Minecraft creator Markus "Notch" Persson outbid Beyoncé and Shawn Knowles for the most expensive mansion in Beverly Hills, and nerds everywhere are celebrating their victory. Notch's net worth after selling out to Microsoft is estimated at $1.5 billion, roughly half a bil more than Beyoncé and her husband.
There's a good reason the guy in this video is completely losing his shit over the Magic: The Gathering cards he just opened. The deck he's unwrapping, from Magic's very first set, now sells for nearly $6,000—and he just turned an enormous profit.
A video of Rihanna giving a lap dance to a bespectacled, "nerdy" audience member made the rounds yesterday, as the guy was declared both the luckiest and the most awkward Rihanna fan of all time. Awkward, maybe, but this ain't exactly Rihanna's first lap dance rodeo—at least a half-dozen other fans have gotten just as lucky.
Appearing on the Pete Holmes Show last night, King of Queens' absurdly most-famous alum, Patton Oswalt, regaled to Holmes how his wife is not a fan of Dungeons & Dragons and him playing it. Upon learning that he had assembled a few other comedy nerdlings for a D&D group, his wife told him what's up:
FiveThirtyEight is puzzled: Its computer analysis of Shakespeare finds that Romeo and Juliet speak less to each other than to other characters, or than Lady Macbeth speaks to Macbeth. Chosen mascot: the flexible-thinking fox, of fox-and-hedgehog fame. Better mascot: a hammer bashing anything vaguely nail-shaped.
Nothing says "cool" like being in charge an elite private school in suburban North Carolina. So it's fitting that Durham Academy's Head of School Michael Ulku-Steiner and his assistant Lee Hark would announce the school's closing today in the coolest way possible: with a cover of Vanilla Ice's "Ice, Ice, Baby."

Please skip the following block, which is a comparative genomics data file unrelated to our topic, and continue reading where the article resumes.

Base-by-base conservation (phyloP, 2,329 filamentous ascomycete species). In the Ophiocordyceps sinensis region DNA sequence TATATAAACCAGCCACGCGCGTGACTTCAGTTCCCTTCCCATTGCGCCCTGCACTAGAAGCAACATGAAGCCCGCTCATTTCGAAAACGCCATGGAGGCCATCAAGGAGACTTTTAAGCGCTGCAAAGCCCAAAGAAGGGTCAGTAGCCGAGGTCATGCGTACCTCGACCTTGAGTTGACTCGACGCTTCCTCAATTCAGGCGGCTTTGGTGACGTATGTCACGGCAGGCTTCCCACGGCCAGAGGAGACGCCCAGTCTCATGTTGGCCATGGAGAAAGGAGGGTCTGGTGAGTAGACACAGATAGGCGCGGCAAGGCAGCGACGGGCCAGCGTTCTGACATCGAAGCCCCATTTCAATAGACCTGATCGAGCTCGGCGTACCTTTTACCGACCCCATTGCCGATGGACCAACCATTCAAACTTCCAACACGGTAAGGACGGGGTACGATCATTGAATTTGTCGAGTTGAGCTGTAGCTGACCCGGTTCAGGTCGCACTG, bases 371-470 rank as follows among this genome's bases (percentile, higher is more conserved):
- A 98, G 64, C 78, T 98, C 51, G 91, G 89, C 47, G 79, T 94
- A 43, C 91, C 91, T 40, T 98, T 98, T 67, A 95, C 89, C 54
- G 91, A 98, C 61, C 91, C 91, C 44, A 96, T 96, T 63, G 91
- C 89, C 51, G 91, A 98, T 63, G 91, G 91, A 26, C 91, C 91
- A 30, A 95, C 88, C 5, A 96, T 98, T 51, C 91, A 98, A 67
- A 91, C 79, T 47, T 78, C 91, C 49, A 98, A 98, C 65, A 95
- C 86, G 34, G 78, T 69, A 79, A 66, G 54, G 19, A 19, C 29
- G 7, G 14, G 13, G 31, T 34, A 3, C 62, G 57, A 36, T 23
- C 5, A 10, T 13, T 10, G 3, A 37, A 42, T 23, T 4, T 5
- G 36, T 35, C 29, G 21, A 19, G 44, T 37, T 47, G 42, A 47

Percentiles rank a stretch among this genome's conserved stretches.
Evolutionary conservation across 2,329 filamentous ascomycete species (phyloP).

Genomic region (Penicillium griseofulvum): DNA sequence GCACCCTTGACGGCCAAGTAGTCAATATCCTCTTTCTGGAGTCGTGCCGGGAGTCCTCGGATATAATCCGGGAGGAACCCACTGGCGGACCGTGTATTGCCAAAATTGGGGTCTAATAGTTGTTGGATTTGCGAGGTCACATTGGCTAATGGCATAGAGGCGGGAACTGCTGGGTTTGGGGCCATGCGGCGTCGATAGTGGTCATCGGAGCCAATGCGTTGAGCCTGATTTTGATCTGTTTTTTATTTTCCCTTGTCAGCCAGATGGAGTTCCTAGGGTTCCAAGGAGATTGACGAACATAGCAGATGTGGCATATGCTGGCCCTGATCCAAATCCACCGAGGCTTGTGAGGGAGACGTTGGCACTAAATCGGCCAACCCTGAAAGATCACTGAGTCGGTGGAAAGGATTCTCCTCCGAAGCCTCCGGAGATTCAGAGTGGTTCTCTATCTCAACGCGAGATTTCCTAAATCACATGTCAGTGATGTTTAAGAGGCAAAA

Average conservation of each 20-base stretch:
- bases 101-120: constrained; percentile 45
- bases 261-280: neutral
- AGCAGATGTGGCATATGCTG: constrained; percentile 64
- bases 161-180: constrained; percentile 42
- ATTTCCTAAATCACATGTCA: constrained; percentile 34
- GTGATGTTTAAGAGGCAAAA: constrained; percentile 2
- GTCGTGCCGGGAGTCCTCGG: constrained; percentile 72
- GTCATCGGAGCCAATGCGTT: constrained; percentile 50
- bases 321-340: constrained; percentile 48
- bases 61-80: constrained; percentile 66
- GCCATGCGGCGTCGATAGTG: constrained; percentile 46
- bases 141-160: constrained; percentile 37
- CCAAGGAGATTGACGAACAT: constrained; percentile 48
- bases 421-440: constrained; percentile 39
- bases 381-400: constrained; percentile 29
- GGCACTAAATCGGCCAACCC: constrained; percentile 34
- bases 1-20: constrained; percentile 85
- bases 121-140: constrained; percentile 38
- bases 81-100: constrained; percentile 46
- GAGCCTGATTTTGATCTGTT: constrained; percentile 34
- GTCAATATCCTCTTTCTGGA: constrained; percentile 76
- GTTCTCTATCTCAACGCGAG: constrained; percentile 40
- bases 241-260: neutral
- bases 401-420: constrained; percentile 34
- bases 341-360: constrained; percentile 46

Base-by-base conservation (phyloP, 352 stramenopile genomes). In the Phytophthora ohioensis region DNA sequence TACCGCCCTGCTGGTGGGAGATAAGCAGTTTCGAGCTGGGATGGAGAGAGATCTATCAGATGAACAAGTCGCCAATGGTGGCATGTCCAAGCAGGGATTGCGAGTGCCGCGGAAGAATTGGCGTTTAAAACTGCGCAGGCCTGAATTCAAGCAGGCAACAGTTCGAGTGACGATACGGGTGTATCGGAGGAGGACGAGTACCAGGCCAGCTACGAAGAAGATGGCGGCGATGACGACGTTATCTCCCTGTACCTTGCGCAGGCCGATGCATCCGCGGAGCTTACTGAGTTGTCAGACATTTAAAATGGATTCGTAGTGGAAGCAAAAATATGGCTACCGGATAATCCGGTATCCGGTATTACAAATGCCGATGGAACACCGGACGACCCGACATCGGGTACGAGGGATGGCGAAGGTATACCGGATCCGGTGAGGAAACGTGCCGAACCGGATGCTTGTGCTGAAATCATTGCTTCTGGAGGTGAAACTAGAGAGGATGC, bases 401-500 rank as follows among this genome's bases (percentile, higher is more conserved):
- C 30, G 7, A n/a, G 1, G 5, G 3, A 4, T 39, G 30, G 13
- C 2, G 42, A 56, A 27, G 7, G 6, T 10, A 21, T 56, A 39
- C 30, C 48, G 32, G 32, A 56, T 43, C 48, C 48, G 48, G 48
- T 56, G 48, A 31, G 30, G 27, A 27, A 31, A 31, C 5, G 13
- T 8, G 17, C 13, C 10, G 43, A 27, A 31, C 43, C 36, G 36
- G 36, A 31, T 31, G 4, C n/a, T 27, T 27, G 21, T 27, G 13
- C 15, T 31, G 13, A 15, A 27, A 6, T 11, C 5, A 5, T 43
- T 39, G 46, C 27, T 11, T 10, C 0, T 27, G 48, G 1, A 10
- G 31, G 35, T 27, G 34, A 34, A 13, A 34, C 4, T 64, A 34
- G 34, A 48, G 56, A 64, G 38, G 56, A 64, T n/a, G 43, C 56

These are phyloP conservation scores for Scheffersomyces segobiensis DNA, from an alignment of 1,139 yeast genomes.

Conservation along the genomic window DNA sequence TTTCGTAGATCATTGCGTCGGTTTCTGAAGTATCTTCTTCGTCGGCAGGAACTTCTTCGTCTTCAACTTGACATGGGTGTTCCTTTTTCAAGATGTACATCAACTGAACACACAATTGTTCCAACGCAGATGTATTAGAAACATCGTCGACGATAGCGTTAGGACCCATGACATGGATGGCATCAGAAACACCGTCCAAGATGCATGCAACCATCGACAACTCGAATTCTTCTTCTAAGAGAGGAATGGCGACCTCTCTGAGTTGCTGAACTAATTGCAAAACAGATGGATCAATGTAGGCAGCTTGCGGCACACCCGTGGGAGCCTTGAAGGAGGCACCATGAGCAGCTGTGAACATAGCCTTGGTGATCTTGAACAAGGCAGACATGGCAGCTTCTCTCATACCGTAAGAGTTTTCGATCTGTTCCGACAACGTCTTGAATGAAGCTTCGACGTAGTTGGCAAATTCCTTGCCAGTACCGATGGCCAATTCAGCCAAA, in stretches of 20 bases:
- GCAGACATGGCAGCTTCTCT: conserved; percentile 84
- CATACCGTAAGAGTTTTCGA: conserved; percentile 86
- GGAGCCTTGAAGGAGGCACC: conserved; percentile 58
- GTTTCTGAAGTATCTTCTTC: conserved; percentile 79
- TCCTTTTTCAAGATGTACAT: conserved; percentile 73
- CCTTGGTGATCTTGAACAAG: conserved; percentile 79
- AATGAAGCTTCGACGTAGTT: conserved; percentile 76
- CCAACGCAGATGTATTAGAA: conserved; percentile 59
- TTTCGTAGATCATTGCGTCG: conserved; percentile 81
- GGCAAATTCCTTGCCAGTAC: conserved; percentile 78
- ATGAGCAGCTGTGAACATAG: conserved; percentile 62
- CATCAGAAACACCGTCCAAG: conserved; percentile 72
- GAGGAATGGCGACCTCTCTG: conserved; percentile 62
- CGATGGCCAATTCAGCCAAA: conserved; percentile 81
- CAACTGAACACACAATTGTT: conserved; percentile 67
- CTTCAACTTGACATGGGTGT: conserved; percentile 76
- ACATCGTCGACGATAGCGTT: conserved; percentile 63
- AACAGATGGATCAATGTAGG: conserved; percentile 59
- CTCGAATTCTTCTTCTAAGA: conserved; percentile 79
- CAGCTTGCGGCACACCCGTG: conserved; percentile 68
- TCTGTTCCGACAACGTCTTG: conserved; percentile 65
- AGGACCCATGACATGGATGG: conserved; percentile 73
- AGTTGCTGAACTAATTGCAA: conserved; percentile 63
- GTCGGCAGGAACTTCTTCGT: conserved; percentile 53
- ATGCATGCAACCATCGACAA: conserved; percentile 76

Next stop, Mordor. Kindly remember to take all your precious possessions with you when exiting the train.
New York Times columnist and culture scholar David Brooks had some thoughts this week about the difference between hardworking Chinese students and lazy American students. The Chinese, he wrote, see education as a moral enterprise, built around the cultivation of discipline and other internal virtues, while Westerners focus on learning about things and are hung up on "critical inquiry" and "sharing ideas."
We're now 12 days into "National Novel Writing Month," the annual event in which thousands of people, encouraging and guiding each other online, pledge to write entire novels over the course of November. The official "NaNoWriMo" forums are abuzz with encouragement and advice, testifying to the power of group support in achieving your goals. They are also filled with some of the worst ideas you will read in your entire life.
Here's something that almost all the mass killers of the last fifteen years or so have in common: they've been called "nerds." James Holmes, who allegedly murdered 12 people in a crowded Colorado movie theater on Friday morning, was described as a "nerd" by his uncle within hours of the shooting. Norwegian mass murderer Anders Behring Breivik is, in the Telegraph, a "puffy-faced computer game nerd." Columbine killers Eric Harris and Dylan Klebold were "innocuous nerds," the Los Angeles Times claimed in 1999.
Yesterday, Community, NBC's sitcom about the odd and endearing relationship between a diverse group of community college students, was named TV Guide Magazine's fan-favorite comedy, and its fan-favorite ensemble. Its time slot competitor Big Bang Theory, the Caltech-set CBS comedy about a pair of nerd genius roommates, didn't win in any category.